in program A. Program C results in the least gain in endurance and the most gain in

Muscular Endurance Guidelines

Guidelines for muscular endurance training programs are the same as those for strength development: Listed below are a few of those guidelines. Exercise Selection. It is important to select at least one exercise for each major muscle group to

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ensure comprehensive muscle development. Exercise Sequence. When performing a series or circuit of exercises, it is advisable to proceed from the larger muscle groups to the smaller muscle groups. Pick a sequence that enables you to alternate muscle groups so muscles have a rest period before being used in another exercise. Exercise Progression. As the muscles adapt to a given exercise resistance, it must be gradually increased to stimulate further gains. Begin with a light weight and moderate repetitions, once this becomes to easy increase resistance in increments of 5% or less. Repeat this system until desired goal is met. Exercise Frequency. Ample rest time between successive training sessions is very important. Try varying your training days so one is light, medium, and one is heavy. Take a break after 8-10 weeks by choosing another activity or by resting. Exercise Range. It is important to perform each exercise through a full range of joint movement, with emphasis on the completely contracted position. Full range exercise movements benefit both muscular enhancement and flexibility.

Muscular Endurance Exercises Are Best To “Slim” The Figure

Women in particular seem interested in exercises designed to decrease girth measurements. The high repetition, low resistance exercise is suitable for this because it usually brings about some strengthening and, therefore, some “firming” of flabby muscles, which in turn, changes body contour. Exercises do not “spot reduce” fat. Endurance exercises do speed up metabolism so more calories are burned, but if weight or fat reduction is desired, aerobic (cardiovascular) exercises are best. To increase girth, strength exercises such as those power lifters use for hypertrophy (increase in muscle size) are best.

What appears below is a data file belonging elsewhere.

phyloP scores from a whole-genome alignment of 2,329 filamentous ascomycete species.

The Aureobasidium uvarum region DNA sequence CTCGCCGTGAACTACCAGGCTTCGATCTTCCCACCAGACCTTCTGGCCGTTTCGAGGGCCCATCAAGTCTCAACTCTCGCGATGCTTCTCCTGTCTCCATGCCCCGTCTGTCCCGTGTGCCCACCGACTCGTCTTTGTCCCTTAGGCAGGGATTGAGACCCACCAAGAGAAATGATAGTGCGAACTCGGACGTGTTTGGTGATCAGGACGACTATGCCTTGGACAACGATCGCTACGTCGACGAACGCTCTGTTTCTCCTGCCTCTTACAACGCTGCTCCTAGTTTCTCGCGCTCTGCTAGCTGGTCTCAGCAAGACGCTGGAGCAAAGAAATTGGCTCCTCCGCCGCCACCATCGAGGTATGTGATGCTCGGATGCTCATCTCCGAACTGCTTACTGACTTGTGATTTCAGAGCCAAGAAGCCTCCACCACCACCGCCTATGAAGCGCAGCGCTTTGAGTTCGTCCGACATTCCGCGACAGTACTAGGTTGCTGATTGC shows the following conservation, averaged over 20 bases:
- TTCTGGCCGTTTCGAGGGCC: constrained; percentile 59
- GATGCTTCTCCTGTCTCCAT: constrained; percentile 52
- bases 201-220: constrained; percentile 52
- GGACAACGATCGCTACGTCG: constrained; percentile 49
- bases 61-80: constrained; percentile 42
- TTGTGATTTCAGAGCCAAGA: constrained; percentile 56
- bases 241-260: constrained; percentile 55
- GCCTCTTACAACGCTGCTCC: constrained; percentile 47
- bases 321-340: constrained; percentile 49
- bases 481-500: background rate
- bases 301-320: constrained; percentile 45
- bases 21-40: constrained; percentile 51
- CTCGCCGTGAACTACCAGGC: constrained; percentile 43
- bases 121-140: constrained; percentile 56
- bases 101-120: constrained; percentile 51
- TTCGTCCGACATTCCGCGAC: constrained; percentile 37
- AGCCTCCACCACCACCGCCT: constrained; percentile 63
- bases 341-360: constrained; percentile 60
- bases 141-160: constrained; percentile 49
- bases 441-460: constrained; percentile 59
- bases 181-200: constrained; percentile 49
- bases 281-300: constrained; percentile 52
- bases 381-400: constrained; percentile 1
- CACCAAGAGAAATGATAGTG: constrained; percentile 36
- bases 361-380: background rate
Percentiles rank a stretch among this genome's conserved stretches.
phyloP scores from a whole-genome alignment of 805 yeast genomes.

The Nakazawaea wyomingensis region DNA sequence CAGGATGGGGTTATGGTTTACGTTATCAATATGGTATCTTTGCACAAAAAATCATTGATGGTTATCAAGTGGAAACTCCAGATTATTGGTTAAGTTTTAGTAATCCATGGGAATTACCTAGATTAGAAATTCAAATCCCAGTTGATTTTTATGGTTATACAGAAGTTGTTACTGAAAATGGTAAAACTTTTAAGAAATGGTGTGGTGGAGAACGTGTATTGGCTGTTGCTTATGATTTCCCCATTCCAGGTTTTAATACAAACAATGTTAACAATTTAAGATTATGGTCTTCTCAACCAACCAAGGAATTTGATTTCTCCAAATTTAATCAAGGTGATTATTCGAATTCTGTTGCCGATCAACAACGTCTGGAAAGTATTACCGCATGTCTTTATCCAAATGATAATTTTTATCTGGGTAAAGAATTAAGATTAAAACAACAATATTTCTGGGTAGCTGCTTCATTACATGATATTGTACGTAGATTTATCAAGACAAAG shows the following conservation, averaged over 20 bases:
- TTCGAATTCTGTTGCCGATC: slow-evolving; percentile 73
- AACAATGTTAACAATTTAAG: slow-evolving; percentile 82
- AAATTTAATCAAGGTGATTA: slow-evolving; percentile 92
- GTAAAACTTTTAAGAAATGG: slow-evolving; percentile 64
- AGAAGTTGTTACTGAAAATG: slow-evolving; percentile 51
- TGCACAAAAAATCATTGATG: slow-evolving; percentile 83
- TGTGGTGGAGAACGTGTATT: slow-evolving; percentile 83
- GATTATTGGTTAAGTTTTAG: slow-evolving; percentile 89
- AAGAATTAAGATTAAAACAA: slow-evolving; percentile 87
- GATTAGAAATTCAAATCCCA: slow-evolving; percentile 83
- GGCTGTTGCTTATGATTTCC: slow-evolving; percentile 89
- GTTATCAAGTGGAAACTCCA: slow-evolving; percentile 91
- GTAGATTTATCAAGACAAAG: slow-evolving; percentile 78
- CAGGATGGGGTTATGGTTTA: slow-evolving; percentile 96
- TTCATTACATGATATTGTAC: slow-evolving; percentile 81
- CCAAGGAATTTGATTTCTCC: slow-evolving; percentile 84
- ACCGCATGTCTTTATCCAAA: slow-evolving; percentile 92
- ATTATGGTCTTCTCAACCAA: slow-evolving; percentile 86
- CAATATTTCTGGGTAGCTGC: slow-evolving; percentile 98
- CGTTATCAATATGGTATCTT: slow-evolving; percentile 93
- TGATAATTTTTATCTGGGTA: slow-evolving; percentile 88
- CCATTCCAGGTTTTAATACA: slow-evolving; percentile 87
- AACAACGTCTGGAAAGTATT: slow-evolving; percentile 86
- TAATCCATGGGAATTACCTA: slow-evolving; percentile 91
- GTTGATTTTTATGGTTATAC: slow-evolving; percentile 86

DID YOU KNOW?

Some training methods can interfere with athletic performance. Some research studies have shown that certain techniques used in training may actually cause a decrease in performance. For example, when distance runners were trained with weighted wrist bands, anklets, and belts they performed worse than runners who did not wear weights in training.

Evaluating Muscular Endurance

1. Sitting Tucks— Sit on the floor so that your back and feet are off the floor. Place your hands on the tops of your head. Alternately draw your legs to your chest and extend them away from your body. Keep your feet and back off the floor. Repeat as many times as possible up to thirty-five.

2. Chin-ups— Pull your body weight above the horizontal bar, gripping the bar with the palms of the facing bar. Repeat as many times as possible.

(See next page for charts)

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Rating Scale for Muscular Endurance (Men)

AGE

17-26

27-39

40-49

50-59

60+

Classification

Tucks

Chins

Tucks Chins

Tucks

Chins

Tucks Chins

Tucks Chins

High Performance Good Fitness Zone Marginal Zone Low Zone

35+

25+

34+

20+

33+

15+

32+

13+

1+

12+

20-34

10-24

19-33

9-19

18-32

8-14 1

5-31

7-12

12-30

6-11

15-19

7-9

13-18

5-8

12-17

4-8

10-14

3-6

8-11

2-5

<15

<7

13

<5

<12

<4

<10

<3

<8

<2

Rating Scale for Muscular Endurance (Women)

AGE

17-26

27-39

40-49

50-59

60+

Classification

Tucks

Chins

Tucks

Chins

Tucks Chins

Tucks Chins

Tucks

Chins

High Performance Good Fitness Zone Marginal Zone Low Zone

25+

3+

24+

2+

23+

2+

22+

1+

21+

1+

20-24

1-2

19-23

1

18-22

1

17-21

1

10-20

1

10-19

—-

9-18

8-17

7-14

6-9

<10

<9

<8

<7

<6